REEDSPORT — School roofs are on tap to have sections — some of them entire portions — replaced. Superintendent Dan Forbess spoke of the urgency of the need at the Dec. 13 board meeting.

Referring to Reedsport Community Charter School, Forbess said he was "flabbergasted a how many five gallon buckets are in our school."

"Buckets overflowing," the superintendent said. "I don't like having water and mold in classrooms."

"We solicited bids," he said, adding that one roof section was on the 2008 bond.

The bid came in at about $67,000.

Board members, working closely with Forbess, budgeted $300,000 for building maintenance needs several years ago for just such an emergency.

"We had about eight contractors contacted," he said.

In a Jan. 3 interview, Forbess provided updates on how work was proceeding.

District officials selected Rainy Day Construction to do the labor at RCCS.

"In fact they've got most of it torn off," the superintendent said of the Reedsport firm. "I think he's replaced about 15 sheets of roofing."

The district went out for a bond in 2008 for about $10 million. Part of that was to replace roofs at what was then called the high school and remodeling at the school as well as roof work at Highland.

One can see workers replacing roofing from Highway 101 or along Longwood. The specific area sits over classrooms by the front office.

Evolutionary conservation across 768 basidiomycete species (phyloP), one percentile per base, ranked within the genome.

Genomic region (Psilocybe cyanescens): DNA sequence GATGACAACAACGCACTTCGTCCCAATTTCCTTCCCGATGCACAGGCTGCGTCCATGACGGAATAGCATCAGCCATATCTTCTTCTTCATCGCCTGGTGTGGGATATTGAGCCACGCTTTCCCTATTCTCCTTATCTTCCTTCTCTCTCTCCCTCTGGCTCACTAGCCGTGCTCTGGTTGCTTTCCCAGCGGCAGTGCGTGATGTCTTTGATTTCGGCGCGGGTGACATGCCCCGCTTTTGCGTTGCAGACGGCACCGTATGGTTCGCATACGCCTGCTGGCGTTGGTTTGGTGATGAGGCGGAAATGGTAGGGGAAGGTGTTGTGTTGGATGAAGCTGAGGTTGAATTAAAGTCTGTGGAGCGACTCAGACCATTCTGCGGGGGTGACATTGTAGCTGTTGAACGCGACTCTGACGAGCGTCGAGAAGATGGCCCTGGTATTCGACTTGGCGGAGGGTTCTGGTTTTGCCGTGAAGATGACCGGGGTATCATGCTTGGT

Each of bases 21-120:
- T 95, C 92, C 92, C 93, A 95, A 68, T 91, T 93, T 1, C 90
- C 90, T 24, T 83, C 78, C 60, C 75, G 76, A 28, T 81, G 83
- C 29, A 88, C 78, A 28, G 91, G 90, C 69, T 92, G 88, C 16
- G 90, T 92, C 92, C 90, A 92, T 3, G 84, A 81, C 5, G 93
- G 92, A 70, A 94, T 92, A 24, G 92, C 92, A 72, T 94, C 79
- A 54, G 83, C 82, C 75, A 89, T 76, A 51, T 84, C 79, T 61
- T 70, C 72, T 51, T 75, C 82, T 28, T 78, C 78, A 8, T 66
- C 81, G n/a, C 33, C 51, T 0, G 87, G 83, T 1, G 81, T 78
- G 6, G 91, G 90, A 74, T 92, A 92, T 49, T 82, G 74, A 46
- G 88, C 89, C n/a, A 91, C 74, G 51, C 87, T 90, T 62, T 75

Although the roof work at RCCS was originally on the 2008 bond, it had to be cut from the initial proposal he said.

"And it (the roof replacement) was put to the side and put to the side," Superintendent Forbess added.

Fortunately for RCCS students and staff, the school board set aside $300,000 for building contingency needs. That's where this money's coming from.

In the case of RCCS, all roofs have to have ventilation. For the charter school when laborers originally installed the roof and vent, rain blew water under the roof vent. Once water gets between the roof and sheeting then wicking occurs and water spreads.

"It was just awful," he said of the water overflow.

Forbess took a big picture look at the economic climate.

"Here's a sign of the times that the economy's doing better," he said.

Six years ago for example, one might have had two or three quotes for this type of work.

Now by comparison "everybody's busy." Interest rates are lower, "the (economic) climate is better" but as Forbess emphasized "it's been that way for several years now."

The Umpqua Post Editor Shelby Case can be reached at 541-269-1222, ext. 296 or shelby.case@theworldlink.com.

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Umpqua Post Editor